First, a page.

The troll farm, formally known as the Internet Research Agency (IRA), has been the subject of innumerable articles since the 2016 election and was indicted by the special counsel investigating U.S. election interference. Notwithstanding its notoriety, CfA was able to easily set up a Russian AdWords account, using the name, street address and tax identification number of the St. Petersburg-based troll farm. Google even helpfully prepopulated the troll farm’s contact details.

Google quickly approved the ads, which used similar language and many of the same images that were created by the troll farm in 2016. Many of the images approved by Google had already been identified by U.S. congressional investigators or widely revealed in the U.S. media to be Russian propaganda efforts.

Google also approved display ads directing U.S. internet users to sites identified by congressional investigators and the media as having been created and run by the Russian trolls.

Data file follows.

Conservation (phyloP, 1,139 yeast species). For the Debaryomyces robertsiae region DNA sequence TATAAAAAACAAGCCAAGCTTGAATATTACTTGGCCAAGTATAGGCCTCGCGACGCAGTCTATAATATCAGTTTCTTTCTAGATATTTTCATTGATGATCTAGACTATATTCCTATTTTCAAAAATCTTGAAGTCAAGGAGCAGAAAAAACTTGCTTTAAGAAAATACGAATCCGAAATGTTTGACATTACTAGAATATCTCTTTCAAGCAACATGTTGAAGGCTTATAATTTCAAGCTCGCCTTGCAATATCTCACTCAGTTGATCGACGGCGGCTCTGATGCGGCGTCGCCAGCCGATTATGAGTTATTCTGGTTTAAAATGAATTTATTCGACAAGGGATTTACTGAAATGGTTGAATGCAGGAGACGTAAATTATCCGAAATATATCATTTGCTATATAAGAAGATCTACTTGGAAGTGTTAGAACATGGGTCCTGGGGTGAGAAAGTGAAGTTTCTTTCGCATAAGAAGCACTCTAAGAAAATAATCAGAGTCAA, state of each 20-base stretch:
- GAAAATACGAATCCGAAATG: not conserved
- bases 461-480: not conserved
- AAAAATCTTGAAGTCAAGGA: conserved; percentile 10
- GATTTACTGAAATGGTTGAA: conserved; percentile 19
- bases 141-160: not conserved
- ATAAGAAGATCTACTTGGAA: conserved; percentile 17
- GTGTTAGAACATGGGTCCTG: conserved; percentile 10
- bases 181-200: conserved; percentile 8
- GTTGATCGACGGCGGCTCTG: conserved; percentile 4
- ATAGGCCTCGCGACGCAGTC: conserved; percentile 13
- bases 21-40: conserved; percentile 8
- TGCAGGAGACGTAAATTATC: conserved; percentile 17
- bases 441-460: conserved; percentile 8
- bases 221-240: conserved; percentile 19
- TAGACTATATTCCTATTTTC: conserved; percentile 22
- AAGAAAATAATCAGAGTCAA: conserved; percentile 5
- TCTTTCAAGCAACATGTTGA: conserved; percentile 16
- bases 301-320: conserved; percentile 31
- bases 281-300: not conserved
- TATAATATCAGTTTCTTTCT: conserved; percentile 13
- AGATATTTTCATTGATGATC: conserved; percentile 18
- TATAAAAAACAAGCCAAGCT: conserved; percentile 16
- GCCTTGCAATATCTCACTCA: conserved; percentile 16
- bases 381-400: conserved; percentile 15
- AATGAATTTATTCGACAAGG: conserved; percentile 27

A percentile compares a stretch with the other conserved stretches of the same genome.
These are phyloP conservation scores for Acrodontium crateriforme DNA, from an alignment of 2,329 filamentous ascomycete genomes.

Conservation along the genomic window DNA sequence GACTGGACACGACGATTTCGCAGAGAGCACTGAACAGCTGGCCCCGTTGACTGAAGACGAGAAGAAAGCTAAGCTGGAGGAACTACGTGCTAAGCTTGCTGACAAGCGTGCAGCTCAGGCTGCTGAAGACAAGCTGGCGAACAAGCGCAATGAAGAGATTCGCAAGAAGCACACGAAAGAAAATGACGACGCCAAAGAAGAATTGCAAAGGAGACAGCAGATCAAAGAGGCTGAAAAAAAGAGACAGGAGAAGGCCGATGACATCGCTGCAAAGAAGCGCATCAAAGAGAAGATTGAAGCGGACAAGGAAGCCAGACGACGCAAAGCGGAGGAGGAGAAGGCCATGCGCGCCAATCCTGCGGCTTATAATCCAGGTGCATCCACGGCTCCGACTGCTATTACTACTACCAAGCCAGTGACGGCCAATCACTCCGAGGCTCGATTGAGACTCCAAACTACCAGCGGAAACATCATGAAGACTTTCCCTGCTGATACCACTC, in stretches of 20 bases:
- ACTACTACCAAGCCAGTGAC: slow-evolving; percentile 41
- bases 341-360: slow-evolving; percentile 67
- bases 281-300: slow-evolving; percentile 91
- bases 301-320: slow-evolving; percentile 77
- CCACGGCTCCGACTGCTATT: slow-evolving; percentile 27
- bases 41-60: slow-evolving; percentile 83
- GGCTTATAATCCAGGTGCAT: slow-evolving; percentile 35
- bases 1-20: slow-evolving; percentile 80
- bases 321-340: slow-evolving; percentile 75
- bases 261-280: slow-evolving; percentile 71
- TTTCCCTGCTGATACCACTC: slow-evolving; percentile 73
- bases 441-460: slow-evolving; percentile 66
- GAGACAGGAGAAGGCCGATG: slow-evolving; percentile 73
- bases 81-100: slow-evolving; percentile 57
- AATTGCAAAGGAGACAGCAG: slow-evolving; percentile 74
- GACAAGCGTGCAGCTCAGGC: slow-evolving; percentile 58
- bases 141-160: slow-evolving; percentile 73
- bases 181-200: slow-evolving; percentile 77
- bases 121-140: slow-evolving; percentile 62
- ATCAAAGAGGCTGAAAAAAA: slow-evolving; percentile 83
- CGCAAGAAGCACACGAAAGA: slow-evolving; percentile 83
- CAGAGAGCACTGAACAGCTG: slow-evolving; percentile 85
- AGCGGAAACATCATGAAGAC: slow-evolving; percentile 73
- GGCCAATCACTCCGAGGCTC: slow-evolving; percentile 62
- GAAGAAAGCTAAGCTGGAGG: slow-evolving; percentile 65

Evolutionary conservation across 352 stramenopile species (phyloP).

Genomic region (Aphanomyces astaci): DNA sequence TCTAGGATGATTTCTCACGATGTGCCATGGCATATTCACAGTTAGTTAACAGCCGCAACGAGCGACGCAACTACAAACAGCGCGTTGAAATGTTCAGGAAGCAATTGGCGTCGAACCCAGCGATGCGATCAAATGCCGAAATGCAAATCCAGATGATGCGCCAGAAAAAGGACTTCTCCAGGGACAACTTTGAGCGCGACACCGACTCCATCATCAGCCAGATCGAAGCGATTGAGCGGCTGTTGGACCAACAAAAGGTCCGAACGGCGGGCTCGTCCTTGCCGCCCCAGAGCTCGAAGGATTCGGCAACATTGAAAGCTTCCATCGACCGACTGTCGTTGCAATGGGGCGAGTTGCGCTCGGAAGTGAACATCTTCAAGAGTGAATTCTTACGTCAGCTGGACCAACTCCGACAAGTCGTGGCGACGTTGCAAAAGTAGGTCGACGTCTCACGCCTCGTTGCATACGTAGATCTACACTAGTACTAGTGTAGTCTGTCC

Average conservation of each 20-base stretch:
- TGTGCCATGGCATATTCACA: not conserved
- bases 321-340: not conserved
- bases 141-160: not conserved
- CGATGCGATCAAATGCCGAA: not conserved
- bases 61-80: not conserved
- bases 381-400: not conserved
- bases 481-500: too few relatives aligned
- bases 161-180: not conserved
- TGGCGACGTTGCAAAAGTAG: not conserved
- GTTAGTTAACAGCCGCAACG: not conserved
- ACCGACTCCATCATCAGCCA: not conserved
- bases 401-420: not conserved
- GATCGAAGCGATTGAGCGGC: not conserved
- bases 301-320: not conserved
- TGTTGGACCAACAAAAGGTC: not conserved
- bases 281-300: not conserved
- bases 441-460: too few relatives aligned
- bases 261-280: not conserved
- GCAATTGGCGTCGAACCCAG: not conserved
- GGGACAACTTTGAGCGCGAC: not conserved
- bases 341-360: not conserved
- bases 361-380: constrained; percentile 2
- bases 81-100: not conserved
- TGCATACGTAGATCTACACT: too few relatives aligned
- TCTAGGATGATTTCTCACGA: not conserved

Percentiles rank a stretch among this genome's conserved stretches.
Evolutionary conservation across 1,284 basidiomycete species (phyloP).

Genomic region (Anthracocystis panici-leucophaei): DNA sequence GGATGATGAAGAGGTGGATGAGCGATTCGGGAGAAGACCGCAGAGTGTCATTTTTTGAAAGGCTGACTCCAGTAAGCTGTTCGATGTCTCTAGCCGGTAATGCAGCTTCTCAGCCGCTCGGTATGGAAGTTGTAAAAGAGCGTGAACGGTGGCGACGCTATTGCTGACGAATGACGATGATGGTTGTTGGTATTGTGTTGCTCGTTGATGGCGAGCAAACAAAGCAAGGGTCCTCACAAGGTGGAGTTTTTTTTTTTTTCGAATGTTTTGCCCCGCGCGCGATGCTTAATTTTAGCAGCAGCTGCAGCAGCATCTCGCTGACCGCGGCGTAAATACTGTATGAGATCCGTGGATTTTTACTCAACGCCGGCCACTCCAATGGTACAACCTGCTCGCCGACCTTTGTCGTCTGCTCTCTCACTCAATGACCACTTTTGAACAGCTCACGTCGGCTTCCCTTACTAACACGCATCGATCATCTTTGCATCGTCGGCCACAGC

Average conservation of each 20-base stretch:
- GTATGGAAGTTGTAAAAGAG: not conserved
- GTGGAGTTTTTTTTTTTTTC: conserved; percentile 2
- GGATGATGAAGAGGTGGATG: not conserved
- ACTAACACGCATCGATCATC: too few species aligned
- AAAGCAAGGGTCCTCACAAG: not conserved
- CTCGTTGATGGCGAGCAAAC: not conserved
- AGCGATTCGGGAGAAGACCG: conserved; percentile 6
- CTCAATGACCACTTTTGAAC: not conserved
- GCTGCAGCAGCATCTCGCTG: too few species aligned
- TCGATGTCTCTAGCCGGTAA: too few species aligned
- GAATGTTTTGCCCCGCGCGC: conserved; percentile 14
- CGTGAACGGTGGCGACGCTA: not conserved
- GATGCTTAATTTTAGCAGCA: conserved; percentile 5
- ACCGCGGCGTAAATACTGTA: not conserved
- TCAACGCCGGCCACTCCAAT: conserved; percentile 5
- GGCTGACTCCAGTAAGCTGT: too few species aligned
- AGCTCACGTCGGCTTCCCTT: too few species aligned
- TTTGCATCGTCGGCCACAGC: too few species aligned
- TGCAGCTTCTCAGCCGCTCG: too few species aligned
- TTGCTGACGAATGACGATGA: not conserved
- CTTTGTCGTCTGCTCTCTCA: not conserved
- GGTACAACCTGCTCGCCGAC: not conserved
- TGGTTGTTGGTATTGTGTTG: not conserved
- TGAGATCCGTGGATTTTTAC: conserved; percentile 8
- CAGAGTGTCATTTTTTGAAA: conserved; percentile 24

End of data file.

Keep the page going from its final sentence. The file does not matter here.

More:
The ease with which CfA was able to replicate the Russian campaign of 2016 undermines Google’s claims to have fortified its platform against outside manipulation. Amid revelations that Russian operatives spent tens of thousands of dollars buying Google ads to influence the 2016 U.S. election, Google said in October 2017 that it employed “a set of strict ad policies including limits on political ad targeting.”

Ten months later, in August 2018, Google touted its investment in “robust systems” to “identify influence operations launched by foreign governments” on its platforms.